ACG@WORK • ACG New York’s Van Hellemont Receives Honor

2014 Association TRENDS All-Media Silver Award, Monthly Trade Publication

• ACG University: Philly Offers M&A Education

2014 Folio Eddie Digital Winner, Standalone Digital Magazine

THE PORTFOLIO

2014 Apex Award, New Magazine, Journal & Tabloid

• Miami University Wins Cincinnati ACG Cup Read more.

The latest middle-market trends and thought leadership written exclusively by a team of expert ACG Global featured firms.. Read more.

DIRECTOR, COMMUNICATIONS & MARKETING Larry Guthrie lguthrie@acg.org

VICE PRESIDENT, EVENTS & PARTNERSHIPS Christine Melendes, CAE cmelendes@acg.org

DIRECTOR, STRATEGIC DEVELOPMENT Maggie Endres mendres@acg.org Custom media services provided by Network Media Partners, Inc.

Association for Corporate Growth 125 South Wacker Drive, Suite 3100 Chicago, IL 60606 ACG Membership: membership@acg.org www.acg.org Copyright 2016 Middle Market Growth®, InterGrowth® and the Association for Corporate Growth, Inc. All rights reserved.


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POLICY POINTS THE LATEST PUBLIC POLICY ISSUES IMPACTING THE MIDDLE MARKET

PUBLIC POLICY UPDATE POLICY POINT NEWS

1 2

Bill to Modernize Reporting Gets Strong Support in DC RGL’s Matt Morris on Results of Interest Deductibility Study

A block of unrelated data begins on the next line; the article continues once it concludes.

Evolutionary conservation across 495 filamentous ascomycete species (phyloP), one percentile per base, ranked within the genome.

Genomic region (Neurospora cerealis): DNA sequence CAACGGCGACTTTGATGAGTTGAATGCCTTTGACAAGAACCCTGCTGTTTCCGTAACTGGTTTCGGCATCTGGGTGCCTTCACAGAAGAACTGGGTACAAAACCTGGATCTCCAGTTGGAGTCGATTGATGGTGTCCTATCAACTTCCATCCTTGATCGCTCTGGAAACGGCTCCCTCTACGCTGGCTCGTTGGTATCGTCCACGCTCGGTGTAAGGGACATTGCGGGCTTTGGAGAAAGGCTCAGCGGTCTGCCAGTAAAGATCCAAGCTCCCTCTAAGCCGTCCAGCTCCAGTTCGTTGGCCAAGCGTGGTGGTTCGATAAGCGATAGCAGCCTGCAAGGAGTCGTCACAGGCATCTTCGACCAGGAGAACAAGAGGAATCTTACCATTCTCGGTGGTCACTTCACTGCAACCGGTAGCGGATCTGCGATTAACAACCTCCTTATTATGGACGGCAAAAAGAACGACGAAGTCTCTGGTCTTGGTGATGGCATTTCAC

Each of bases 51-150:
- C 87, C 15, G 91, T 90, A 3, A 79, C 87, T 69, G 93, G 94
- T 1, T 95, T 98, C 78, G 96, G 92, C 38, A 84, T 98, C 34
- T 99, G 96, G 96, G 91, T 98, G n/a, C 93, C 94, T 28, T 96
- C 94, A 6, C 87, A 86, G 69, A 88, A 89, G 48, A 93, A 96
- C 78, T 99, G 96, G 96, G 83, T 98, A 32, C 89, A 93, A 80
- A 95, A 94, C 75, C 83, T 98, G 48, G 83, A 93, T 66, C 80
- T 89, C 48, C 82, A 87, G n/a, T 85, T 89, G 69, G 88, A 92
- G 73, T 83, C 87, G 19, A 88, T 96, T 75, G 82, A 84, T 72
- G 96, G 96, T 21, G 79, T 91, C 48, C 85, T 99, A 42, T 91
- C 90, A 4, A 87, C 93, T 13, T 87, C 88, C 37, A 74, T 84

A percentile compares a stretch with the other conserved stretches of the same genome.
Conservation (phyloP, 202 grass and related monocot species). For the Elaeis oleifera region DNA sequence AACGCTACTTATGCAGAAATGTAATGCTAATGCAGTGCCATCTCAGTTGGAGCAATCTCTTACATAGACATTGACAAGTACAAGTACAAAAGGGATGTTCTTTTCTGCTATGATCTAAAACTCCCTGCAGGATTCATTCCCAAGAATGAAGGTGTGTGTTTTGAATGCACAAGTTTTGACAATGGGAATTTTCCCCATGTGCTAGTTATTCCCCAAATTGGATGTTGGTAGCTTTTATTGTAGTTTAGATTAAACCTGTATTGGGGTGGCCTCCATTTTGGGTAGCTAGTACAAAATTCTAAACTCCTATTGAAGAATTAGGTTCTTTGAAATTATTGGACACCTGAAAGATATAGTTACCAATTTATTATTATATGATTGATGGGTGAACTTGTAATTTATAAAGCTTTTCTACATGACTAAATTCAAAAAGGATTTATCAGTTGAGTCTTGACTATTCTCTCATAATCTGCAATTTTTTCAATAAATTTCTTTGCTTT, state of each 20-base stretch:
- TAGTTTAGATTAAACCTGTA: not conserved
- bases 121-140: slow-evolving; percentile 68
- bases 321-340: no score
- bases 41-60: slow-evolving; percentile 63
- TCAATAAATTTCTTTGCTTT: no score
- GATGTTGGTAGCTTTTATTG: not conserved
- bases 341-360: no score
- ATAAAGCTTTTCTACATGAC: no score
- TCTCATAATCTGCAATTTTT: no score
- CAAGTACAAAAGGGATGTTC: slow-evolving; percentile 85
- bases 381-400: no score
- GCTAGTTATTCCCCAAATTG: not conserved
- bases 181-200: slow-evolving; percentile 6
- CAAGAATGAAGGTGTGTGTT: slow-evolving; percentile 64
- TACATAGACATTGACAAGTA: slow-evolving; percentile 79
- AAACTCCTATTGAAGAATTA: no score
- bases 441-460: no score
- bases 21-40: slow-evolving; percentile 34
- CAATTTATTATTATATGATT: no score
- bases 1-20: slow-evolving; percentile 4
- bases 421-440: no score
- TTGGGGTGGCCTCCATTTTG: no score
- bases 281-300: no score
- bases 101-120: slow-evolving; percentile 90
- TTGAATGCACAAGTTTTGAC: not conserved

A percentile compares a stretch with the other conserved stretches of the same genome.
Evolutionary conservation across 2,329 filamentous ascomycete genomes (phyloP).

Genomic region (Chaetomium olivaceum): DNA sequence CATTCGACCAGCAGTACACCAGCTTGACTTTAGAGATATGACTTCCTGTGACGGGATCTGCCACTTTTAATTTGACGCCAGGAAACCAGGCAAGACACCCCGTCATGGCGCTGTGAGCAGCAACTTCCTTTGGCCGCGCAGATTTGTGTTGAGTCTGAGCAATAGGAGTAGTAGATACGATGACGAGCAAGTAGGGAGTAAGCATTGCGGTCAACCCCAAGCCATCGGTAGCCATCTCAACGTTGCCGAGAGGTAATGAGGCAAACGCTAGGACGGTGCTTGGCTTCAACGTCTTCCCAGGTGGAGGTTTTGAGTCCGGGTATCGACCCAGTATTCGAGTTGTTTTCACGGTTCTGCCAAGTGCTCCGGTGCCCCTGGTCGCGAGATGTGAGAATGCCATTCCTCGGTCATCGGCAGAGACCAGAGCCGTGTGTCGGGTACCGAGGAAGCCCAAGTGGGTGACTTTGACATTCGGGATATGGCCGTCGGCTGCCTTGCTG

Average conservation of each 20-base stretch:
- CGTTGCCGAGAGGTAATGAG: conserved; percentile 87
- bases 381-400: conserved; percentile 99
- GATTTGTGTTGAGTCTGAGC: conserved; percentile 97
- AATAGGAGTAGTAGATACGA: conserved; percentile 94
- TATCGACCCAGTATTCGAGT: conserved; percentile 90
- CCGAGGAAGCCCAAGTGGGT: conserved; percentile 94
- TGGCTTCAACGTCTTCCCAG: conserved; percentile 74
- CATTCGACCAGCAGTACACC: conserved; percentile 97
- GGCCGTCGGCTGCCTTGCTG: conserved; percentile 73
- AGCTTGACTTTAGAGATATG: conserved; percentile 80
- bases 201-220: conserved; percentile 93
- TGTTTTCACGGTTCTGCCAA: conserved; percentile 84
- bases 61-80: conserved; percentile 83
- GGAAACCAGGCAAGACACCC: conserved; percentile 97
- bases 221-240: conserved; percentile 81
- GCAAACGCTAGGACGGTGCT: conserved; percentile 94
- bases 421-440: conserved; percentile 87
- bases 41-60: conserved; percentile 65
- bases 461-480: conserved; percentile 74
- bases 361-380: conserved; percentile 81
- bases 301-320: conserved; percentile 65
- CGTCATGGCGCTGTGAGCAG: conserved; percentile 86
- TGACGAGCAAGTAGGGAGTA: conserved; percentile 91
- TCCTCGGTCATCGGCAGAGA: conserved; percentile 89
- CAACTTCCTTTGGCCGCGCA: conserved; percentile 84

Bill to Modernize Reporting Gets Strong Support in DC New Law Would Reflect PE Model By Deborah Cohen A bipartisan bill to modernize longstanding reporting requirements for private equity firms received strong support in the U.S. House Financial

3 4

ACG PERT Members Drive Change in Washington Cybersecurity Best Practices Underway

Services Committee in mid-June, following its earlier introduction into Congress. Led by Reps. Robert Hurt, R-Va.; Juan Vargas, D-Calif.; Steve Stivers, R-Ohio; and Bill Foster, D-Ill., the Investment Advisers Modernization Act (H.R. 5424) would tailor requirements of the Investment Advisers Act of 1940 to reflect the private equity investor model, while also maintaining SEC oversight and investor protections. H.R. 5424 received a bipartisan vote of 47 to 12 in committee and was expected to move for consideration on the House floor. Continued on next page


POLICY POINTS THE LATEST PUBLIC POLICY ISSUES IMPACTING THE MIDDLE MARKET TESTIMONY // In Support of ACG, Joshua Cherry-Seto